Long Live the Secure Password! Royal themes discovered within compromised password lists
With King Charles III’s coronation this weekend we’ve analyzed our Breached Password Protection list and discovered a royal connection.
Around 350 million people are expected to watch May 6th’s historic coronation in the UK so we’re checking to see if the royal craze extends into end-user’s credentials. We’ve analyzed over 800 million compromised passwords, a subset of our larger Breached Password Protection database of over 4 billion known compromised passwords, to see which common royal terms are contained within these known breached passwords.
The top royal themed terms
While there is no insight into the context of the terms used, ‘king’ tops the list appearing within users’ compromised passwords over 1 million times.
To couple this, ‘queen’ appeared in fourth place with over 200k instances followed by a variety of royally relevant terms quickly descending in counts. With the topical term ‘coronation’ appearing in 15th place.
Darren James, Senior Product Manager at Specops Software commented, “As we can see from the results ‘king’ is a very popular term within passwords. The use of common terms as a basis for a password really stands out as a common mistake when it comes to password choices. They might make your passwords easy to remember, but also very easy for someone to guess. If you are responsible for what the password policy should be for your organization, make sure your policy can block the use of commonly used terms and implement MFA wherever you can.”
Long live the secure password!
It’s crucial that password security remains a priority for individuals and organizations alike, as the consequences of a compromised password can be severe and long-lasting.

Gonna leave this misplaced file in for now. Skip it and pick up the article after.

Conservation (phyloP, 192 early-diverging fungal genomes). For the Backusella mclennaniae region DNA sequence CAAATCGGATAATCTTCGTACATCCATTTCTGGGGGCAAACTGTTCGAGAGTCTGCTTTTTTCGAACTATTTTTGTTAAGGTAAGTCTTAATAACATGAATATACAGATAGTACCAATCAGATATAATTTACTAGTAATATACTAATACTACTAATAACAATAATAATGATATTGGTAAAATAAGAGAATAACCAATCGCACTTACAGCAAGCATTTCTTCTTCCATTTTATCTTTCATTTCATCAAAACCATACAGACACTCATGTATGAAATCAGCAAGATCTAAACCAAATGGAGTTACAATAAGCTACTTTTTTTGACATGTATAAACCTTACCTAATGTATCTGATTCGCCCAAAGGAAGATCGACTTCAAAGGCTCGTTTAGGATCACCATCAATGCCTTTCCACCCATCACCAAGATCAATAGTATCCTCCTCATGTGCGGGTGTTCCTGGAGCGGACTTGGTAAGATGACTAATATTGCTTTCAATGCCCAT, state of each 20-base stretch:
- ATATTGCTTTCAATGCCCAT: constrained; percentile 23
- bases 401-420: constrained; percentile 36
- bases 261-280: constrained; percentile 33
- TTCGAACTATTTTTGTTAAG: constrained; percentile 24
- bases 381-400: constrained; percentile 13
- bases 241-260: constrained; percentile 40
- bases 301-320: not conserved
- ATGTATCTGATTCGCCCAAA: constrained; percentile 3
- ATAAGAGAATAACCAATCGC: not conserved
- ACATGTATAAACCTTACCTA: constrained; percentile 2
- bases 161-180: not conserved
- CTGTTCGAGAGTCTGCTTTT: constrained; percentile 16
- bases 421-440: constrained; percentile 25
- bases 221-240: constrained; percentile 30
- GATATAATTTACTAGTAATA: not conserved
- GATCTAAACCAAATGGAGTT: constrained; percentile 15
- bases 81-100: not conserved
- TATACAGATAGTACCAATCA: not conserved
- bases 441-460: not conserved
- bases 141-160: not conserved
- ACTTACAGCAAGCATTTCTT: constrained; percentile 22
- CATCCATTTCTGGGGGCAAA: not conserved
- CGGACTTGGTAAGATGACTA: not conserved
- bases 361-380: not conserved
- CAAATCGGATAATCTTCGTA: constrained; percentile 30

Time and time again, the same pattern emerges on analysis of our breached password list – users are still choosing weak passwords and to make matters worse these passwords are often reused across multiple systems.
To follow secure password practices, aim for length (the longer the password the longer time it will take to crack) rather than complexity but avoid common words or phrases. See the NCSC’s guidelines for the logic behind three random words.
Additionally, passwords should be unique for each system or account and as an extra layer of security, Multi-Factor Authentication (MFA) should be used wherever possible, to provide an added level of protection against password-based attacks.
It’s important to acknowledge though, that it’s time to stop solely blaming users for weak password choices and take responsibility for enforcing a secure password policy in the first place.
By taking the onus away from the user and implementing strong and enforceable password policies, organizations can significantly reduce the risk of password-based attacks and improve overall security.
Compromised password detection and prevention
If you want to identify how many compromised passwords are in use in your Active Directory, Specops Password Auditor offers a free password vulnerability audit tool, that will analyze password vulnerabilities in a matter of minutes.
To prevent weak passwords from reoccurring and block the use of over 4 billion weak and compromised passwords from the outset, consider requesting a trial of Specops Password Policy. Long live the secure password!
(Last updated on May 5, 2023)